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System directives

  Although not properly part of the DATR language, most existing implementations of the language make available a collection of system directives designed to facilitate input or output or to abbreviate the representation of DATR descriptions. Since such facilities play quite a large role in the practical usability of the language, we will list those most commonly found in existing implementations, comment briefly on the function of each, and give an example of usage.

DATR descriptions can be spread across more than one file and the components loaded as needed:

# load 'filename'.
For example:
    # load 'passive1.dtr'.
Every DATR theory gives rise to an infinite set of theorems. For a theorem dump to be both possible and useful one requires some way of telling the system which theorems one is interested in having proved. A crude but useful way of doing this is provided by hide and show declarations. The former allows one to suppress theorems associated with the listed nodes and the latter allows one to dump theorems associated with the listed paths.
# hide list of nodes.
# show list of paths.
For example:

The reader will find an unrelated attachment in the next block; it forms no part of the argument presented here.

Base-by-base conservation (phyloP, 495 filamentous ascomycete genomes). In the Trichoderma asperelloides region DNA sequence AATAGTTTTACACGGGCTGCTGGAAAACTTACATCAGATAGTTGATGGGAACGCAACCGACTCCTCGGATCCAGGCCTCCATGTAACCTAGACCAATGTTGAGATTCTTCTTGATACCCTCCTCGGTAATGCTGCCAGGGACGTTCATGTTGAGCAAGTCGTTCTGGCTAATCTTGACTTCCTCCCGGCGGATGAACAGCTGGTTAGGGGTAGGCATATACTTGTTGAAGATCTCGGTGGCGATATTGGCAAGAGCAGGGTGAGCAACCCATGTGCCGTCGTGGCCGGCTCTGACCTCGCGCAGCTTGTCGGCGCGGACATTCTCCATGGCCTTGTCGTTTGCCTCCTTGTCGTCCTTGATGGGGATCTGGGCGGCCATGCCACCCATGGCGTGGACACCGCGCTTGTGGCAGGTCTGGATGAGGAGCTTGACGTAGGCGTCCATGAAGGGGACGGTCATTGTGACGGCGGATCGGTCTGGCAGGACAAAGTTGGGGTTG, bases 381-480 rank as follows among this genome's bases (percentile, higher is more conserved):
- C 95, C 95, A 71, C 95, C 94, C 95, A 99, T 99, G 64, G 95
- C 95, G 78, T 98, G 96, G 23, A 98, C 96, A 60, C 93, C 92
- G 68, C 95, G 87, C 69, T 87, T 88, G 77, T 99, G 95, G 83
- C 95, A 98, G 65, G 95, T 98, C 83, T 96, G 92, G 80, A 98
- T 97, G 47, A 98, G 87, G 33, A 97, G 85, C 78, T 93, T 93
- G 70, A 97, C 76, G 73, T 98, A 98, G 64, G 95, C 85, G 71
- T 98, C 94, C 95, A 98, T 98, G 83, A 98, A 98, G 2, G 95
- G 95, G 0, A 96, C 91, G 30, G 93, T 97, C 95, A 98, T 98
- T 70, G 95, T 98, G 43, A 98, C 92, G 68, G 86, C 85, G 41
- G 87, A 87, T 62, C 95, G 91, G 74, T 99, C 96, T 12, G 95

# show <syn form> <mor form>.
These two simple output declarations are convenient for debugging descriptions but too crude to deal with the fact that one normally wishes to see different sets of paths for different types of nodes (thus nouns may have case whilst verbs do not, and verbs may have tense whilst nouns do not). In the light of this observation, some recent implementations of the language provide a conditional showif declaration:
# showif path = atom: list of paths.
If a node returns atom and the value of path, then the paths listed are to be shown for that node. Here are a couple of examples of of possible showif use:
    # showif <cat> = noun: <case>  <number>.
    # showif <cat> = verb: <tense> <aspect>.

Implementations of DATR standardly infer the type of an identifier by reference to the case of the initial letter. Those that begin with an upper case letter are taken to be nodes and those that do not are taken to be atoms. But it is useful to be able to override this default typing on occasion and this can be done by explicit declaration:

# atom list of atoms.
# node list of nodes.
For example:
    # atom IF THEN ELSE CASE.
    # node eecummings.


previous up contents next
Left: Abbreviatory variables Up: The DATR language Right: Denotational semantics
Copyright © Roger Evans, Gerald Gazdar & Bill Keller, Tuesday 10 November 1998